Three Ways to Lower Your Insurance Costs This Year

Natalie Babik |

If you haven’t reviewed your insurance coverage in a while, you might be surprised with how many ways you can save costs. Here are three tips for lowering your insurance costs while improving your coverage in the coming year.

Is Your Deductible Costing or Saving You Money?

Buying auto insurance doesn’t have to be a complicated issue, but if you’re not paying attention, some of the seemingly small decisions that need to be made in structuring the right policy could end up costing you plenty over the long-run.  Aside from the coverage components, such as the comprehensive and liability coverages, the big component that drives the pricing of auto insurance is the deductible – the amount of out-of-pocket expense you must cover before a claim is paid. The amount of your premium payment is based, in part, on the amount of your deductible. If you select a low deductible, you will pay a higher premium. 

Many people are concerned with the possibility of having to come out-of-pocket with a lot of money to repair their car in the event of an accident, so they will choose a low deductible. While they may feel some level of comfort knowing they will not have to spend as much of their own money, they may be spending hundreds of dollars more to pay the additional premium costs.  The better strategy for most people, especially if the car is older, is to select the highest deductible and then bank the difference in premium. Better to have that money accumulating in your own emergency fund than in some insurance company’s own investment portfolio.

Get Control of Your Homeowners Insurance

Unquestionably, the most perplexing part of buying a home, next to understanding the mortgage terms, is buying the right homeowner’s insurance coverage. Insurance companies use a variety o factors to determine your rates. A little preparation on your part can put you in control of the pricing process

Know what needs insuring: Determine if your home needs the complete coverage against all perils except natural disaster and war, or whether you think your home is not likely to be completely destroyed. If you have specific contents that need coverage make a video tape of your items.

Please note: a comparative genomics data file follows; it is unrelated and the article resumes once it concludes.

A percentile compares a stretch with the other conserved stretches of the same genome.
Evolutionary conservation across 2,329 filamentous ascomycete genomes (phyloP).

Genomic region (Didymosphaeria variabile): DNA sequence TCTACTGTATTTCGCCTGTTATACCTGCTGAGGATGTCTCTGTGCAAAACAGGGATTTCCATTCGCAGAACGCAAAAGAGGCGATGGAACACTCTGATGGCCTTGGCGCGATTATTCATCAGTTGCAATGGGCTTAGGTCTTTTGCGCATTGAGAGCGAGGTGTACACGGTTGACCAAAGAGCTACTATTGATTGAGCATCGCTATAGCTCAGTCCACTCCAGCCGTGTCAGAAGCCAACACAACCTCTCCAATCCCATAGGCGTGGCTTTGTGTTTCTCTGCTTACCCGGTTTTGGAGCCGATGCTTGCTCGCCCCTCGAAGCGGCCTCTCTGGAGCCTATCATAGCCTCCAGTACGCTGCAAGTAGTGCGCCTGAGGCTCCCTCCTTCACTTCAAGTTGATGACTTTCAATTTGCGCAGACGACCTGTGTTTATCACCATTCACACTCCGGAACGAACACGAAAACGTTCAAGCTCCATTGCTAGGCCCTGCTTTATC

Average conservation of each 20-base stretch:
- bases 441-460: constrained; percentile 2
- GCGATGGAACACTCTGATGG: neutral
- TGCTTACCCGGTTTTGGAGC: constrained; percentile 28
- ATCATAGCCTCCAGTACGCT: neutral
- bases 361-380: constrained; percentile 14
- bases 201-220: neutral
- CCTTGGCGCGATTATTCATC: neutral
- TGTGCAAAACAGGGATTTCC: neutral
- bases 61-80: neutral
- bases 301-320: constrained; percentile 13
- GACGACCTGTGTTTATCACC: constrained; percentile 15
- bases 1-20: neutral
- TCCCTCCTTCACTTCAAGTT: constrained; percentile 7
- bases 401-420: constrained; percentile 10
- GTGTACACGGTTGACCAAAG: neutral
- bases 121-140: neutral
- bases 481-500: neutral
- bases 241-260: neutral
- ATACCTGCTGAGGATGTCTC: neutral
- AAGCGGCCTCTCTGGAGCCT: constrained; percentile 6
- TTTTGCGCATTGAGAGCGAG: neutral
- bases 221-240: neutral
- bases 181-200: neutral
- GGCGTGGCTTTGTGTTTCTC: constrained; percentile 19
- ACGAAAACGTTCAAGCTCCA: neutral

Set your deductible: Your deductible is the biggest factor used to determine your rate. If you have built a good emergency account, opt for a higher deductible and save big on your premium.

Cover your future: Most policies will cover replacement costs. Make sure that coverage keeps pace with inflation. At a minimum opt for 120% of replacement costs

Protect yourself: Expect the unexpected. An umbrella liability policy is inexpensive and protects you from just about anything that occurs on your property.

Protect your family jewels: Although most standard policies protect your valuables, make sure your irreplacables are covered.

Lower Your Health Insurance Costs and Taxes at the Same Time

If you are considering individual health insurance options, or your employer is evaluating its options, you may want to make a push for a fast-growing alternative that can lower both your health insurance cost and your tax bill. Health Savings Accounts (HSA), are becoming increasingly popular for people who want to gain more control over the health costs.  HSAs are accounts that act similarly to IRA which allow you to contribute funds, up to $3,400 per individual or $6,750 per family, on a before-tax basis and have them accumulate tax deferred.  HSA funds can then be used to pay for all eligible medical costs and those that aren’t used can be rolled into the next year.

In order to qualify as an HSA, it must be accompanied by a high deductible health insurance plan (HDHP). HDHP, as the name implies, are insurance plans that require a high deductible to be paid before benefits kick in. The deductible amount can range from $4000 to $10000, but the premiums are very low.  The good news is that your deductible payments can be paid from your HSA funds. For many people, the savings in monthly premiums are simply plowed into the HSA. 

*This content is developed from sources believed to be providing accurate information. The information provided is not written or intended as tax or legal advice and may not be relied on for purposes of avoiding any Federal tax penalties. Individuals are encouraged to seek advice from their own tax or legal counsel. Individuals involved in the estate planning process should work with an estate planning team, including their own personal legal or tax counsel. Neither the information presented nor any opinion expressed constitutes a representation by us of a specific investment or the purchase or sale of any securities. Asset allocation and diversification do not ensure a profit or protect against loss in declining markets. This material was developed and produced by Advisor Websites to provide information on a topic that may be of interest. Copyright 2024 Advisor Websites.